Practice and Procedure


PUBLISHED November 6, 2003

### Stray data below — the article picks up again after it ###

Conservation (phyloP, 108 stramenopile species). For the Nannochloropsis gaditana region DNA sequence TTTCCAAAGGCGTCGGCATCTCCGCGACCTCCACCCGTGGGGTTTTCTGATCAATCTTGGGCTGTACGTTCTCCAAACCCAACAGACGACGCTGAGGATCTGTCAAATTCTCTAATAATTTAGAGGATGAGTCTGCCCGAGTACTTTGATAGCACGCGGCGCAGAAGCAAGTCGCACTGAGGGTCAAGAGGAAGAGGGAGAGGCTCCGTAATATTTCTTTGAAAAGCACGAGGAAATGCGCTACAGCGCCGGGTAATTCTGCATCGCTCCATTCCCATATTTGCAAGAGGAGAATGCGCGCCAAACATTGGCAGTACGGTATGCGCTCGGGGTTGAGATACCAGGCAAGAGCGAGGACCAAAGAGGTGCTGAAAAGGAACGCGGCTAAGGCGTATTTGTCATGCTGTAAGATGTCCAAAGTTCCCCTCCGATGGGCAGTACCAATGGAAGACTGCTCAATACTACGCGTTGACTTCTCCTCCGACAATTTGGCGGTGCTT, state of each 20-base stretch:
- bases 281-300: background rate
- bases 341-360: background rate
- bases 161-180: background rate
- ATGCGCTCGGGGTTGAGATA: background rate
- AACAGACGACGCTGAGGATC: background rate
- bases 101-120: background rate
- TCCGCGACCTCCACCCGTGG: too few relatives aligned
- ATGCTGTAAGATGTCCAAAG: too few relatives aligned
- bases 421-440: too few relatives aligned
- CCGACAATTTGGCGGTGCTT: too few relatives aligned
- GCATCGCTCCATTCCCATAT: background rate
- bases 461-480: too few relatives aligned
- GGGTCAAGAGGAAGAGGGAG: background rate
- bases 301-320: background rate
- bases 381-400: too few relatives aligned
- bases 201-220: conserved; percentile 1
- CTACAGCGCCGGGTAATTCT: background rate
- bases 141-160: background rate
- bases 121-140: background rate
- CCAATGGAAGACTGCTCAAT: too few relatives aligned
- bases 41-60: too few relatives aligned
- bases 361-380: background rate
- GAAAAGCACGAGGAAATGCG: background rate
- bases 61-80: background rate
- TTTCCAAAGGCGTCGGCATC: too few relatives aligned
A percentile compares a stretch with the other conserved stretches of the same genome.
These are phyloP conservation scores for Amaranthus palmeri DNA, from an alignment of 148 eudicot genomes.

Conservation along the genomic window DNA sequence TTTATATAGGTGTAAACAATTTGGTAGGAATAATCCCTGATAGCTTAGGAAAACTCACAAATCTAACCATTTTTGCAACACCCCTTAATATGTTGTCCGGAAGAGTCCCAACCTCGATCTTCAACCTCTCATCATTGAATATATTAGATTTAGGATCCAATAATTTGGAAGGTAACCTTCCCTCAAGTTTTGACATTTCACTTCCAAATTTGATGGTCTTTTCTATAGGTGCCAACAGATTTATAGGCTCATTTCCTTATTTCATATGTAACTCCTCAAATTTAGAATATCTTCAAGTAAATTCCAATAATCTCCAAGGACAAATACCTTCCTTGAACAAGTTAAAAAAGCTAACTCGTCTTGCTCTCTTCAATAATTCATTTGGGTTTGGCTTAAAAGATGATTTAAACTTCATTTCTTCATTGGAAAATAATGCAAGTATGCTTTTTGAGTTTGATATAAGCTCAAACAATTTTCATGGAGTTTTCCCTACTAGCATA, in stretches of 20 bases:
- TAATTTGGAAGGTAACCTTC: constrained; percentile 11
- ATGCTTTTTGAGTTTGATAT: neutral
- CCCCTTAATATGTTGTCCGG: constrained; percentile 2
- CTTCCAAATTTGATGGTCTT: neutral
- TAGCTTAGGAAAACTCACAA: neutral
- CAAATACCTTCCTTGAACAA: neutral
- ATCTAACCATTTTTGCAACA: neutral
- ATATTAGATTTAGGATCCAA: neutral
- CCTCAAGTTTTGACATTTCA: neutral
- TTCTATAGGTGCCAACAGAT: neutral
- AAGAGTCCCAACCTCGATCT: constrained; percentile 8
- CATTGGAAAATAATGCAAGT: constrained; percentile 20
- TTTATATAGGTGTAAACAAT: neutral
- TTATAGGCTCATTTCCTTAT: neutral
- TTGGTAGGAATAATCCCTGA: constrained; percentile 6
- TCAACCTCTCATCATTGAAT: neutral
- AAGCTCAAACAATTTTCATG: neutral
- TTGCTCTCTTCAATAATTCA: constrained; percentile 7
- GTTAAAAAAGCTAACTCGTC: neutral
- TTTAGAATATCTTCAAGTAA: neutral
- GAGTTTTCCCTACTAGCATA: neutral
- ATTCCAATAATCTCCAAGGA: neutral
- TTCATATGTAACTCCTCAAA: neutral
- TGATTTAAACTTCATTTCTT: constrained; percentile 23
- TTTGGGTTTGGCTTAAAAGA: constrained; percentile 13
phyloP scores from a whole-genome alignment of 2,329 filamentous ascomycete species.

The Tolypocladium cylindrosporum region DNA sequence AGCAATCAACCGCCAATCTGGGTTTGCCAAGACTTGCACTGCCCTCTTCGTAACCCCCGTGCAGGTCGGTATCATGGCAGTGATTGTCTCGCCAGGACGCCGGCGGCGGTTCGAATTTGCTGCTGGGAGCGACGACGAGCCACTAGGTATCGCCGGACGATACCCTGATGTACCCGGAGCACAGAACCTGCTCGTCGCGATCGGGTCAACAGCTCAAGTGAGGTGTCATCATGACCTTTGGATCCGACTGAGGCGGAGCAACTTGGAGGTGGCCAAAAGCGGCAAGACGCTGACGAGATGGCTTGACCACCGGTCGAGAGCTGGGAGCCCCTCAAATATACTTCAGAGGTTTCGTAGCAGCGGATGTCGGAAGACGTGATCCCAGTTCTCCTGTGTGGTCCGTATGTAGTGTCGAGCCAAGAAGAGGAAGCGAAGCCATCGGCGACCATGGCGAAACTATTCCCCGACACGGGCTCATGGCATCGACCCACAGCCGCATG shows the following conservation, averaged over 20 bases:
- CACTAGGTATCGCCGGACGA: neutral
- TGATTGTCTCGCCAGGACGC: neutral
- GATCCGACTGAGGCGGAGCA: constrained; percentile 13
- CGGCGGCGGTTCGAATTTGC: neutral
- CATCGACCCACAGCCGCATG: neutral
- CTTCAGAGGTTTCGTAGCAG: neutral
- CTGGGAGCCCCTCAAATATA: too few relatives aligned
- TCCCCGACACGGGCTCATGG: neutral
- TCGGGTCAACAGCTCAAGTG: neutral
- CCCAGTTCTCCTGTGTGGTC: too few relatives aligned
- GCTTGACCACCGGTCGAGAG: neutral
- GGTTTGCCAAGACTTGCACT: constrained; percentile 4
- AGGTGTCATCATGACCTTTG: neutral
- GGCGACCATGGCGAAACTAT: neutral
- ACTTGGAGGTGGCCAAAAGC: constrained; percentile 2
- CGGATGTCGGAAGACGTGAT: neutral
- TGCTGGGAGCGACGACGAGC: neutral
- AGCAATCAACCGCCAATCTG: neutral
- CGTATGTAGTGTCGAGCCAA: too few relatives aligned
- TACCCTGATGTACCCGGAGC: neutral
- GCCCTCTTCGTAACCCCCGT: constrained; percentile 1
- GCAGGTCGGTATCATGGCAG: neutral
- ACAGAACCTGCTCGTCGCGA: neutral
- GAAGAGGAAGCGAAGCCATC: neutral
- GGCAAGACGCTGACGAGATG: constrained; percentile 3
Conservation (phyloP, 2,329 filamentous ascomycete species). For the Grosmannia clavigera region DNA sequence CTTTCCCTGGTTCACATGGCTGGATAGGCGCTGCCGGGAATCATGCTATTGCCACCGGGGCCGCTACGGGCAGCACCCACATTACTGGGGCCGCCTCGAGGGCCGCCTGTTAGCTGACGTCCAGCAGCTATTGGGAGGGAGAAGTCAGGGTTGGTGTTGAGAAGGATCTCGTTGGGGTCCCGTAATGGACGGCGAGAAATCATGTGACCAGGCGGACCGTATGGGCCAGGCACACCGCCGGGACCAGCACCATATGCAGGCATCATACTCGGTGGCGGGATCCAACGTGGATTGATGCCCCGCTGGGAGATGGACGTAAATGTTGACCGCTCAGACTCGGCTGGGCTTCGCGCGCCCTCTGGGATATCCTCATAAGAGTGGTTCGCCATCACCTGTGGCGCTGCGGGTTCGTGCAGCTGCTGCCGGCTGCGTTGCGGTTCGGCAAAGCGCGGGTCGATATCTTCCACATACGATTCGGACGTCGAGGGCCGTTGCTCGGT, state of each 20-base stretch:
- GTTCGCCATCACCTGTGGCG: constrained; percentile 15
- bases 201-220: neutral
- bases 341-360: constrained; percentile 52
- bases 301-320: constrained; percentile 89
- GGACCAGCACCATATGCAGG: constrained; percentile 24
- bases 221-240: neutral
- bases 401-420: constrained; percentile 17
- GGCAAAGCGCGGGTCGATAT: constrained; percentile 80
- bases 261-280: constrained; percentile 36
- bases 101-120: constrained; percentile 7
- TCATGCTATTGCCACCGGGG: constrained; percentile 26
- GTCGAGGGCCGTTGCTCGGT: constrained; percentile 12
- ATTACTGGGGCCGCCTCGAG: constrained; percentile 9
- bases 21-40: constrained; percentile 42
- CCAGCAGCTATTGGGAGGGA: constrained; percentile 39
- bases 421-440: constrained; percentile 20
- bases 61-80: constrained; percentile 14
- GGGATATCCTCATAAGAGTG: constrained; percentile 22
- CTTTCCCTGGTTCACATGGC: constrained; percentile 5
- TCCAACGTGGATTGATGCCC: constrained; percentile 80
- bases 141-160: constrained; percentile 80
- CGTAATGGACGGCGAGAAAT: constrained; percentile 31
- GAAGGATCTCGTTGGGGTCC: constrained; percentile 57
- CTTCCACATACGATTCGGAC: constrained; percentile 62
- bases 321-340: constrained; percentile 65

In the unusual circumstances the sentence of three years for conspiracy to steal would be quashed and a sentence of two years substituted as insufficient allowance had been made for an earlier sentence and a favourable response to a supervision report.Appeal, with leave of the single judge, against a sentence of three years' imprisonment following a plea of guilty for conspiracy to steal, imposed on 28 February 2003 at Snaresbrook Crown Court. A co-accused was sentenced to four years' imprisonment. The defendant ('D') and his co-accused were involved in stealing cars over a two year period between 1999 and 2001. Cars were stolen in the South East and the identity changed to match cars that actually existed in Europe. The cars were then represented as imports whereby genuine documents could be obtained. A total of 30 cars, predominantly Mercedes', Porsches and BMWs, were stolen valued at between ?320,000 and £935,000. D was arrested on 15 March 2001 after a large amount of fraudulent paper work was found. D was directly linked to 13 cars. When sentencing the judge stated that both had played equal roles and if treated equally both would receive sentences of four years. However, D had previously been sentenced to three years' imprisonment at Reading Crown Court in June 2001 for serious dishonesty involving cars, and the judge at Reading would have given a longer sentence had he known of the facts of the present case. As D had been released and had benefited from the number of rehabilitative elements a distinction could be made. D appealed sentence on the ground it was manifestly excessive. The principle in R v Bennett (1980) 2 Cr App R (S) 96 applied and if the present offences had been dealt with at the same time as the Reading offences the sentence would have been longer but not another three years.HELD: (1) D was sentenced at Reading on three indictments, he did not admit the present conspiracy and ask for it to be taken into account. Whilst the offences were over a similar period the principle in Bennett (supra) was not applicable. At the time of the Reading case no charges had been brought in the present matter. (2) The judge had taken into account the sentence at Reading and the favourable report on D's response to supervision following release on licence. Without detracting from the seriousness of the conspiracy the judge did not make sufficient allowance for the sentence at Reading and the favourable response to supervision. In these unusual circumstances the sentence would be quashed and a sentence of two years substituted.Appeal allowed.